In which the world of culinary hedonism is explored with a cup and a half of curiosity, a heaping tablespoon of passion and a dash of clumsiness.

Monday, September 30, 2013

Post 104 ~ Where in the World is the Accidental Chef?

Did you think I fell off the face of the earth? Well, I haven't fallen off, but I am on the other side of it! After publishing Post #103 (well, not immediately after publishing, but pretty darn close), I hit some rather significant moments in my life. Let me catch you up in bullet form, and then I promise we'll get to the good food part!

  • I defended my dissertation and graduated with my Ph.D. in Communication (May)
  • I learned that I had been accepted for a teaching position in Singapore through a degree program offered by the University at Buffalo (May)
  • closed out my apartment, selling 1/4 of my possessions, donating 1/4, storing 1/4, and trashing the 1/4 that wasn't good enough for any of those things (also May)
  • I moved into my parents "upstairs guest suite" and planned for my new life abroad (June-July)
  • I had all of those emotional rollercoaster moments one has when making a drastic life change (August) and also started my Singapore blog.
  • I taught my first semester in Singapore, went through all the pangs and triumphs that one expects and hopes for when moving to a new country (September - December)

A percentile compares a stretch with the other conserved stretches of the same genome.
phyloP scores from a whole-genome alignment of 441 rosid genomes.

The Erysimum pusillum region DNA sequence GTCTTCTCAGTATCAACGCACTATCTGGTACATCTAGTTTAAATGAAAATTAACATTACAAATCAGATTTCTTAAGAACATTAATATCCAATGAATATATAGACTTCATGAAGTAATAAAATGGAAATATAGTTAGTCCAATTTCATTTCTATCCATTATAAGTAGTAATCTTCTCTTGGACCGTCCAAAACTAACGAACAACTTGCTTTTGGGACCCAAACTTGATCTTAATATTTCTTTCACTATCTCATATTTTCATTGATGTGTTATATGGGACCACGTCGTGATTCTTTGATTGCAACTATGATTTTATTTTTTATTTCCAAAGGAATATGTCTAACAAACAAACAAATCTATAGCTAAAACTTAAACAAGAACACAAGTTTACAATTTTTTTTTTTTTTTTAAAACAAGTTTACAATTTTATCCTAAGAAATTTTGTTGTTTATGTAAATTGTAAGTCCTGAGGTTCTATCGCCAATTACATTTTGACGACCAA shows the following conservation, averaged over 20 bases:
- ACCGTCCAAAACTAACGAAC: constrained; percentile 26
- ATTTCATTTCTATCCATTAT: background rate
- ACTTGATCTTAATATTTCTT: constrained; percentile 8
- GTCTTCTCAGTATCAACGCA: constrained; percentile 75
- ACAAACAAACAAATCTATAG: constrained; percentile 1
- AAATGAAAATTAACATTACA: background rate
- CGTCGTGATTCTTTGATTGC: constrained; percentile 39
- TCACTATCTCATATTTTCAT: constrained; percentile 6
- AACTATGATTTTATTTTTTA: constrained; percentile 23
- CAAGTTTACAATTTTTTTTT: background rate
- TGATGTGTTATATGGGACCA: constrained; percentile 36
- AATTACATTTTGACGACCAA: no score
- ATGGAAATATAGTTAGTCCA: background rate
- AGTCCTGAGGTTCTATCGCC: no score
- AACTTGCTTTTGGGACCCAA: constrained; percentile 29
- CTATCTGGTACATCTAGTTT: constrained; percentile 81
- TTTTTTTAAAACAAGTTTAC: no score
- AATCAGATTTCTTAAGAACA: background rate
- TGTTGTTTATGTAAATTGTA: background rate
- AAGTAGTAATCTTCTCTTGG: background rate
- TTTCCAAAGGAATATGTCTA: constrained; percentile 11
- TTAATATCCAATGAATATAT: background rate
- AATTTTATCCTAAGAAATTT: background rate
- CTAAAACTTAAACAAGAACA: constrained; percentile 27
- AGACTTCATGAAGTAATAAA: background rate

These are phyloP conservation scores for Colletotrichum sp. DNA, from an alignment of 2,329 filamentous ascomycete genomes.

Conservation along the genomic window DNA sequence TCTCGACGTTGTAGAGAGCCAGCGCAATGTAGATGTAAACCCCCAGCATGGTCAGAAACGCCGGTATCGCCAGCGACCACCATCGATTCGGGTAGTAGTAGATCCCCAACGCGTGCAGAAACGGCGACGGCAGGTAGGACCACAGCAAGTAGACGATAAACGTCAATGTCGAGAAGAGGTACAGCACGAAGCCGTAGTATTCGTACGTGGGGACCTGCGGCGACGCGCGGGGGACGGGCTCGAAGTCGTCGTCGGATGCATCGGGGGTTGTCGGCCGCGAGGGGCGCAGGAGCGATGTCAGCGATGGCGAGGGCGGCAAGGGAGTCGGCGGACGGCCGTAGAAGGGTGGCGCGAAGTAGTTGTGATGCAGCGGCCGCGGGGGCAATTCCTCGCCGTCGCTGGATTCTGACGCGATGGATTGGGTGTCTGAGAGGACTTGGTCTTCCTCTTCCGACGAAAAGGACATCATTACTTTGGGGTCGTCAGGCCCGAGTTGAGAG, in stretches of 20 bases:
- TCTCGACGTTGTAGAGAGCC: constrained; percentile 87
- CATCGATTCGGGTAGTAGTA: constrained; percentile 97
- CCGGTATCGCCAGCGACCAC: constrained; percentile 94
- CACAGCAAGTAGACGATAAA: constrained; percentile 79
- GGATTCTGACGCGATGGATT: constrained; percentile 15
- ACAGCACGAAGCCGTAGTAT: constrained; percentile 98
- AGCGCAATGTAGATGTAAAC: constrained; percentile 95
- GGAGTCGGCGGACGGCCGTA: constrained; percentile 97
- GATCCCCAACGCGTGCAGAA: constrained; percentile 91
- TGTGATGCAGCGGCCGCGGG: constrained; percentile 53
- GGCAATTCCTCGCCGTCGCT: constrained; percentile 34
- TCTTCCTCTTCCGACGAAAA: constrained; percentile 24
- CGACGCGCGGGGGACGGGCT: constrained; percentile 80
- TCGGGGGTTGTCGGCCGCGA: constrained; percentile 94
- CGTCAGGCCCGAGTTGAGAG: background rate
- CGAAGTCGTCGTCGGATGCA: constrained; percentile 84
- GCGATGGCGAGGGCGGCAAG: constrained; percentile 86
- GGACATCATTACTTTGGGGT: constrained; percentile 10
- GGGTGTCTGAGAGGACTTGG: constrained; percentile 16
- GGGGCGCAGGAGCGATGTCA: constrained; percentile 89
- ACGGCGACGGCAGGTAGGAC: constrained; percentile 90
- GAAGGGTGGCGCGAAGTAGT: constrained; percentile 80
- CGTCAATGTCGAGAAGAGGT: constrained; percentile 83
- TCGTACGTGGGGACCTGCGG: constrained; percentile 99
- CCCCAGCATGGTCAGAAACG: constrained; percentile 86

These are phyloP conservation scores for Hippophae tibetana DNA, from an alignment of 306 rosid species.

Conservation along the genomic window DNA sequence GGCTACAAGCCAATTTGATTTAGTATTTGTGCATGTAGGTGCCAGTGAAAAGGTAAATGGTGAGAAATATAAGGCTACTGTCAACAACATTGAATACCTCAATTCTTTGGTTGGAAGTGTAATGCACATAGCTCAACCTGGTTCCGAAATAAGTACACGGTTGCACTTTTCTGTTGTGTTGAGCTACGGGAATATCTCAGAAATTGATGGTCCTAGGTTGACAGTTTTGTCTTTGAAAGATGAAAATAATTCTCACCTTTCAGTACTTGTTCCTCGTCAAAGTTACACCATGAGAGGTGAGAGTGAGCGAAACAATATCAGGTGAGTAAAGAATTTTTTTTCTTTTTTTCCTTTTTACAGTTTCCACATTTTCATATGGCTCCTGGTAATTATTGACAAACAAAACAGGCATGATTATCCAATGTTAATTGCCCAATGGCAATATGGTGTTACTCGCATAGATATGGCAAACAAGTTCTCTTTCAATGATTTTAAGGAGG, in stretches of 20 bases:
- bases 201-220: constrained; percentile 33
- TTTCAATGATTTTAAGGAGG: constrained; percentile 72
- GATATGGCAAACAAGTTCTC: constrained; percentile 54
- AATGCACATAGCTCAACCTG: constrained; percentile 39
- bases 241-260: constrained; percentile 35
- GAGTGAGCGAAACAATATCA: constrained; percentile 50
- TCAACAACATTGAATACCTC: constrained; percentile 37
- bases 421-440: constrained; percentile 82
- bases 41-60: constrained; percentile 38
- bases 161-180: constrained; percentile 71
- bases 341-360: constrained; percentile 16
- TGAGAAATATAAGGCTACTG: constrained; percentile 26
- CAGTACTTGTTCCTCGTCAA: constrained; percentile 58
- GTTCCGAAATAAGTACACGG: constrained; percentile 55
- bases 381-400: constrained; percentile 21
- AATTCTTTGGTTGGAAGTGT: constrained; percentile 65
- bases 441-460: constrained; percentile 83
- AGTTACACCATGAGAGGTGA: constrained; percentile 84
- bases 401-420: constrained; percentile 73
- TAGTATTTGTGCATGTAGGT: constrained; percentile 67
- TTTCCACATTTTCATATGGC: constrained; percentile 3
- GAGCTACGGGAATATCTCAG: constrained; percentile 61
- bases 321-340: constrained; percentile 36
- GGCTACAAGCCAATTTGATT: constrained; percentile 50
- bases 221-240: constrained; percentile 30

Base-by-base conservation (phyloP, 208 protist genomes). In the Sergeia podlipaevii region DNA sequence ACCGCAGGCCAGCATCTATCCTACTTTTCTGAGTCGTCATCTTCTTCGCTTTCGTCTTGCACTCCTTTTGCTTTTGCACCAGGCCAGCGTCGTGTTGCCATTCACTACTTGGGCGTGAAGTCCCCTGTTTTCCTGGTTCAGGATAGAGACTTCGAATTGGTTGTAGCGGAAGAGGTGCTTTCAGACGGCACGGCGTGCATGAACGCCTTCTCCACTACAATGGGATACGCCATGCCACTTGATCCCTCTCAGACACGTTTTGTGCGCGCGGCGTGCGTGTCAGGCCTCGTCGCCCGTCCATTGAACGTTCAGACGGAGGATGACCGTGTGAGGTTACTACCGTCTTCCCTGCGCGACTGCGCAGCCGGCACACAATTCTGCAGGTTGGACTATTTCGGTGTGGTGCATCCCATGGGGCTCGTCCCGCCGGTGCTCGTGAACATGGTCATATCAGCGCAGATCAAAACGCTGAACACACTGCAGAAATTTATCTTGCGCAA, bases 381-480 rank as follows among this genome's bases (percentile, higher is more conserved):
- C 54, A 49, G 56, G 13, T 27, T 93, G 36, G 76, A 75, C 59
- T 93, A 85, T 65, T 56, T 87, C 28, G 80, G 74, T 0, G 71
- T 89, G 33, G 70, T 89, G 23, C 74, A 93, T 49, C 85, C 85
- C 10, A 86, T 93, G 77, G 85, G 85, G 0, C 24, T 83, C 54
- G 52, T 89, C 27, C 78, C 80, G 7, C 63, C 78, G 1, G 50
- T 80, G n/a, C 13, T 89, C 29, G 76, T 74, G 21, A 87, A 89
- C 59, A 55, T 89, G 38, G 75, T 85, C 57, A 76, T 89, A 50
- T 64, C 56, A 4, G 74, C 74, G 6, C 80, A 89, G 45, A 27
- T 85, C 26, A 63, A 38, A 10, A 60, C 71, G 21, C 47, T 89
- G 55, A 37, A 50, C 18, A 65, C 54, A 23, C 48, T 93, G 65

• I came home to Buffalo for my winter break, and learned how truly different your home country looks when you view it from an expat's perspective (December - January)
  • I returned to Singapore (and also explored Japan and hosted my parents for a week) and learned that I was loving this so much, I would sign on for another year without hesitation (January - April)
  • I returned to Buffalo for a much-awaited summer, which entailed a lot of resting, relaxing and class prep (April - June)
  • I taught a harried 6-week summer session of a 400-level public relations course to 100 undergrads (a blink from June - July)
  • I resumed teaching again in the fall, celebrating my one-year anniversary in Singapore (August - present)
So there you have it! Life in a fast-paced "Asian Tiger" city is a whole new world. To learn more about my time in Singapore, see my Singapore blog (linked above).